However, they will rarely complain actively, choosing instead to walk away from companies they disapprove of.
There is a small segment of the population, the ‘Vocal Activists’, who hold similar attitudes to the ‘Positive Choosers’, with the exception that they are much more likely to articulate their discontent.
The most engaged segment is the ‘Principled Pioneers’. These consumers are more prepared to make significant investments of time, energy and money, alongside lifestyle changes, to turn their beliefs into actions.
This includes highly engaged activities such as installing alternative energy sources and calculating their carbon footprints.
This snapshot of attitudes is a useful indicator of what the British public is likely to demand, and to accept, in the name of ethics and sustainability.
For example, a high number of ‘Principled Pioneers’, ‘Vocal Activists’, ‘Positive Choosers’ and ‘Conveniently Conscious’ will be responsive to messages about switching off standby buttons.
When it comes to willingness to use their car less for short journeys, the ‘Onlookers’ and ‘Conveniently Conscious’ are both reluctant to change their habits, and only amongst the 40% of the population in the three most engaged segments would people consider changing their behaviour.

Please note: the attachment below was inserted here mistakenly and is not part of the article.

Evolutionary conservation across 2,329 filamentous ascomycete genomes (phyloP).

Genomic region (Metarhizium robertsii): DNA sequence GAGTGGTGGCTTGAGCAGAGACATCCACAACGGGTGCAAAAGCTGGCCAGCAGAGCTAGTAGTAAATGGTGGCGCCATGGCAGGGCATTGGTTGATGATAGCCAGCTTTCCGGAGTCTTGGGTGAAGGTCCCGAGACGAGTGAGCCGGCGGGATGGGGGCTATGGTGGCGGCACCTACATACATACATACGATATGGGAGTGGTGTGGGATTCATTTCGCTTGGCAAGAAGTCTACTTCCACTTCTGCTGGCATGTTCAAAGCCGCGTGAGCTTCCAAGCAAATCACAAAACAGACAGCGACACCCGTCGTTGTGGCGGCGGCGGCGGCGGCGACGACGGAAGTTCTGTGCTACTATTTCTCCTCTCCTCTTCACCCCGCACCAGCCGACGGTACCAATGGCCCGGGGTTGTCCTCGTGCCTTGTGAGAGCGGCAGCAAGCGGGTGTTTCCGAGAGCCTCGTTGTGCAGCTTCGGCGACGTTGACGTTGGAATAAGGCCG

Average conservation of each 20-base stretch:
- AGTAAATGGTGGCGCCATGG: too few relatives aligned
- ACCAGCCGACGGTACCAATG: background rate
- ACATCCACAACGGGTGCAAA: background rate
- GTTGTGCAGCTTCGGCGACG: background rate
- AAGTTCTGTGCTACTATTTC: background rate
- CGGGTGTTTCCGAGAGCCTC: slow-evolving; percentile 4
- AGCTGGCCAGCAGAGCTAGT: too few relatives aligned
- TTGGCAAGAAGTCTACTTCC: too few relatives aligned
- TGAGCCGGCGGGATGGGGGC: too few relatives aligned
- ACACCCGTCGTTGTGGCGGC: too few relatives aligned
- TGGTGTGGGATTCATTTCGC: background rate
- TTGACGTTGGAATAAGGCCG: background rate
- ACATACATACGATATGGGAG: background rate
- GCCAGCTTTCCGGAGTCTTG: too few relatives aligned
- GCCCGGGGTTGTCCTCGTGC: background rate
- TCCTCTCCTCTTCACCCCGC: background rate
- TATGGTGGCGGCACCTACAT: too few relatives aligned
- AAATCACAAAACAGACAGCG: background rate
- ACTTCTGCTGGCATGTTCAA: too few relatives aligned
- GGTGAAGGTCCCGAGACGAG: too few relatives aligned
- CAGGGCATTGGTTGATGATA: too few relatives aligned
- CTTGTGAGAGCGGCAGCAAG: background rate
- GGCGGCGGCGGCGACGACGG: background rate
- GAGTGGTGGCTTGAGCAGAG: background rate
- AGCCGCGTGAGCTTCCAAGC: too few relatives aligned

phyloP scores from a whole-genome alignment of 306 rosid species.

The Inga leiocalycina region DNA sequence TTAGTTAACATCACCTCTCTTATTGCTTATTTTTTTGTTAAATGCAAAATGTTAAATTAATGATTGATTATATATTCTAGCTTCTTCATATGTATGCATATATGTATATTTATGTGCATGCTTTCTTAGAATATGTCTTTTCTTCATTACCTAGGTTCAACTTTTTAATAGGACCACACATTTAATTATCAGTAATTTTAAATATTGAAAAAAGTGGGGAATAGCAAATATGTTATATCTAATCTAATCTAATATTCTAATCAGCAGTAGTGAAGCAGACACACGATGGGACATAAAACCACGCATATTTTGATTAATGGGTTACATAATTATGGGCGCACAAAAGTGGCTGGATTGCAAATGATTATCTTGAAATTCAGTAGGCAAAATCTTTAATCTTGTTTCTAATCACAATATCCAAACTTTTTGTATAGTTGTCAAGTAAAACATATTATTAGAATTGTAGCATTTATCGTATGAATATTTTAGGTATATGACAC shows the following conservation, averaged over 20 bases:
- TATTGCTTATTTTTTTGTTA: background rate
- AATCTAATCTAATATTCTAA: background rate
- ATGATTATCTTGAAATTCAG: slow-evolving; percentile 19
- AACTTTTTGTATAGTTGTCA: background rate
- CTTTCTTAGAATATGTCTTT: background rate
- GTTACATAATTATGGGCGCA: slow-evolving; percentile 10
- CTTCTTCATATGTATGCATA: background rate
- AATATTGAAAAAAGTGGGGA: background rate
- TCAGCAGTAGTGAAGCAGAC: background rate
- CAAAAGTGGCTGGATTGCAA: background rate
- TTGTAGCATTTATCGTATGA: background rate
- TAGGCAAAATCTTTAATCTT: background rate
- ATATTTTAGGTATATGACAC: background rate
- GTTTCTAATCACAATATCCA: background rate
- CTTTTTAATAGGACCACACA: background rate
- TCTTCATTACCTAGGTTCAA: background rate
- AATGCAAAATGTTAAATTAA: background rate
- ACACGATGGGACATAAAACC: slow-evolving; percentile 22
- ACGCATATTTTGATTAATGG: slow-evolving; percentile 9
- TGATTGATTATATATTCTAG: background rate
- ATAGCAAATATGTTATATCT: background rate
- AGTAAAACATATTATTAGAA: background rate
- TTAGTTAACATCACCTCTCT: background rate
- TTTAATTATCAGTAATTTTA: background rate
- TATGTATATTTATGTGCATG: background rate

So what are the implications of this for companies?
There are some intriguing conclusions to be drawn:
Companies are most at risk from ‘Positive Choosers’ deciding to stay away from their products – because it’s a big segment and you don’t hear from them about their decisions.
The best clue to their behaviour is in the ‘Vocal Activists’ – effectively a group which has a similar profile to the ‘Positive Choosers’, but also tells you what they think.
‘Choice editing’ – the removal of unethical or unsustainable products from the market by progressive companies or by regulation – plays a crucial role in developing an environmental and ethical consumer culture.
And – at risk of being controversial – there is room in the market for some players to ignore ethical and environmental issues in their positioning, and address the ‘Onlookers’, which is effectively what’s been seen in some parts of the fast food market.
From a public policy perspective, the segmentation suggests that government and agencies have quite a lot of scope to act – provided they pick their issues carefully.
The data explain, for example, why there was so little hostility to the swathe of restrictions on 4x4 vehicles announced earlier this year by councils.
But they also suggest that there will be polarisation between the three most engaged segments and the ‘Onlookers’ – with the ‘Conveniently Conscious’ segment swinging either way depending on the issue and how it is presented or positioned.
The New Green Consumer segmentation was developed by Hildur Hardardottir, Radha Patel, and Rachel Goodacre using data from Henley Centre HeadlightVision's proprietary research tool, Planning for Consumer Change (PCC).Andrew Curry is a Director of Henley Centre HeadlightVision. Gemma Stevenson is a Consultant. Rachel Goodacre is a Consultant